On Monday, Governor Shumlin announced something or other. Everybody paid attention.
On Tuesday, he signed a bill that will help a lot of people. Pretty much nobody paid any attention.
S.73 is a consumer protection bill whose primary purpose is to prevent rent-to-own stores from preying on the working poor. When I was a guest on the Mark Johnson Show after the legislative session and he asked me which piece of legislation would have the most impact, I said that for some, it wouldn’t be education reform or RESET or the budget or Lake Champlain; it’d be S.73.
Rent-to-own stores, at their worst, are a lot like payday lenders: they allow the poor to acquire consumer goods like furniture, electronics, and appliances with little or no money up front. Instead, they charge monthly lease rates. In some cases, a consumer will pay far more over the life of a lease than they would have if they’d paid cash (or had a credit card) up front. Like 200% more.
It’s usury by another name.
The House Republican caucus met Tuesday at noon, to be briefed on two bills — S.73, the so-called Rent-to-Own bill, and an economic development package that — huzzah! — actually had some Republican input.
S.73 has morphed into a multipurpose consumer protection bill. It would impose new regulations on rent-to-pwm stores, but it would also address some other holes in current law. One of its provisions is about Internet dating.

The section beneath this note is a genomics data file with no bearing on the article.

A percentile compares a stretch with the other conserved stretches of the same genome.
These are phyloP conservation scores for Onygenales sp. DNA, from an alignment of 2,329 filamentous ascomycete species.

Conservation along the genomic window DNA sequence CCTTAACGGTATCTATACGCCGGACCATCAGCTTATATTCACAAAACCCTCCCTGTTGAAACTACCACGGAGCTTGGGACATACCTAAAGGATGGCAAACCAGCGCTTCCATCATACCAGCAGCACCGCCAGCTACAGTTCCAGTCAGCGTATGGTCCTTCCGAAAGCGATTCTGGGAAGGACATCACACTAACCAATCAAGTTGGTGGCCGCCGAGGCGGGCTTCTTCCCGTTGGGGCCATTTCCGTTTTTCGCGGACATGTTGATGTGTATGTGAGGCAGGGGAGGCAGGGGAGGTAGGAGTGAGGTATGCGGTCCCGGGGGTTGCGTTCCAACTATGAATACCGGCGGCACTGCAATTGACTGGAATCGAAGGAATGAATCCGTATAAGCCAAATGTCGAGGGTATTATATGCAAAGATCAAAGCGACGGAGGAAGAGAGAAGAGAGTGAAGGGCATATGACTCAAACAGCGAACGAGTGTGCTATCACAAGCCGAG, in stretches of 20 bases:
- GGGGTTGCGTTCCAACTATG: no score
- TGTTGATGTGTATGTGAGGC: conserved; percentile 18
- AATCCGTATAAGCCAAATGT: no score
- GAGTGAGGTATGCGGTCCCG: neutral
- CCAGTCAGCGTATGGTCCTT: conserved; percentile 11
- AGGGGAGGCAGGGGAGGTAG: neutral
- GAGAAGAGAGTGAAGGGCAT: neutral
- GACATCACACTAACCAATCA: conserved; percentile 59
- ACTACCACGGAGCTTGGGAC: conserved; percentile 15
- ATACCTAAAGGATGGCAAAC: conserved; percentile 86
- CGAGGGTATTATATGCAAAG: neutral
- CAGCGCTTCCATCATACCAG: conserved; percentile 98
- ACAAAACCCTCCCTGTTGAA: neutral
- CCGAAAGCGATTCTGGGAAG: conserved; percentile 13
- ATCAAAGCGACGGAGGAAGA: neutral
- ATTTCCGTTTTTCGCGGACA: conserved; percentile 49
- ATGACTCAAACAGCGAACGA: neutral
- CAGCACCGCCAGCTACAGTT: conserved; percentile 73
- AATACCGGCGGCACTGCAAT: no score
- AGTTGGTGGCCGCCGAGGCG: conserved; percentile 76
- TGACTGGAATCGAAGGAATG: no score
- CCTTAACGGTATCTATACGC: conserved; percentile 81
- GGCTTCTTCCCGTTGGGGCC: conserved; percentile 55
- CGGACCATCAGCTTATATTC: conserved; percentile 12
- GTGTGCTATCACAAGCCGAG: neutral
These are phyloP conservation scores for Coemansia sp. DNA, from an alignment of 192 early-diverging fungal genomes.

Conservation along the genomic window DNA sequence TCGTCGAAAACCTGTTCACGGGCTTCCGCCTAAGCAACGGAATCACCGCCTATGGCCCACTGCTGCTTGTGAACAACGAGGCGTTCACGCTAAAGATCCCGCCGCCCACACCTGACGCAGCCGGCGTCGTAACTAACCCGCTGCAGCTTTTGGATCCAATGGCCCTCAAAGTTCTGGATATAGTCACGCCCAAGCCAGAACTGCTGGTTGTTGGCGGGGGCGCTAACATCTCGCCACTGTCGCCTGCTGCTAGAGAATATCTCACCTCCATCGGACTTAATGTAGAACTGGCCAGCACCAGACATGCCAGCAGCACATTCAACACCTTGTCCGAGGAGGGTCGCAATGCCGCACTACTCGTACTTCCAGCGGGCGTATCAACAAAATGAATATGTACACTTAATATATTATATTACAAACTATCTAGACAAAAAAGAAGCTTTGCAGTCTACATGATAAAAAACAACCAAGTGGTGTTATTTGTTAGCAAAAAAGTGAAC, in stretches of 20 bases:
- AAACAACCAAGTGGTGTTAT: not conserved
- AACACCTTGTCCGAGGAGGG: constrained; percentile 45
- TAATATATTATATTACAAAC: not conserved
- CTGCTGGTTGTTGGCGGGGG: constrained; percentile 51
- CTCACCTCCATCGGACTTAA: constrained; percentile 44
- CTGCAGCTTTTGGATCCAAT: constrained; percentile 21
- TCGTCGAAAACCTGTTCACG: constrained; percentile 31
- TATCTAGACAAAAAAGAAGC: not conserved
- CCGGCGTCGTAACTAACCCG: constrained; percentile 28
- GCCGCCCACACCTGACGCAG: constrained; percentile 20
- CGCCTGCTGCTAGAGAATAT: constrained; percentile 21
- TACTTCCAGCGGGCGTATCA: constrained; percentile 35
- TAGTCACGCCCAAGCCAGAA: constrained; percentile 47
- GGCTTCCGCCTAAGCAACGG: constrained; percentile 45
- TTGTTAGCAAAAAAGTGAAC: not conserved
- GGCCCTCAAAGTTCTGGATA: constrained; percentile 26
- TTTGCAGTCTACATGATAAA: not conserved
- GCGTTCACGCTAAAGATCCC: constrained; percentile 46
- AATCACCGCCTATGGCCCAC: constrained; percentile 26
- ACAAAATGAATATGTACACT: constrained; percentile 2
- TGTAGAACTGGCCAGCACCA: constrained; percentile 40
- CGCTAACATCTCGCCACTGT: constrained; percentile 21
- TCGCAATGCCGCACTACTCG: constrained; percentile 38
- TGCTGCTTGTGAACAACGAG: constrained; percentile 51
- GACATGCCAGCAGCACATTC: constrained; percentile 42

And here’s where the House Republicans (most of them, at least) turned into 13-year-old boys. There was snickering, singling, tittering, guffawing; all sorts of vaguely uncomfortable laughter. Nudge-nudge, wink-wink, nod’s as good as a wink to a blind bat, eh?
It didn’t begin to dissipate until Rep. Heidi Scheuermann pointed out that this was a serious issue — that many people are taken to the cleaners by fraudsters posing as potential mates.
The bill, as it happens, would help protect against this kind of fraud. But the men of the GOP Caucus, well, they just couldn’t keep a straight face.
This morning, I sat in on a House Appropriations Committee hearing on S.73, a bill that would set limits on the rent-to-own industry — an industry that’s virtually unregulated and preys on cash-poor Vermonters.
For those unfamiliar, RTOs offer household furnishings and appliances with very little cash up front, but interest rates that’d make a banker blush. Not to mention undisclosed fees and charges. According to Legislative Counsel David Hall, current state law gives the Attorney General rule-making authority; but RTOs write their contracts in a way that effectively puts them beyond the reach of current law.
Hey, I’m sure that’s just a coincidence.
The result is a Wild West marketplace that, according to VPIRG, results in consumers “paying many times the original price of the original item- far more than they would pay if they purchased the item from a traditional retail establishment.”
The bill would establish price caps and disclosure requirements on the industry.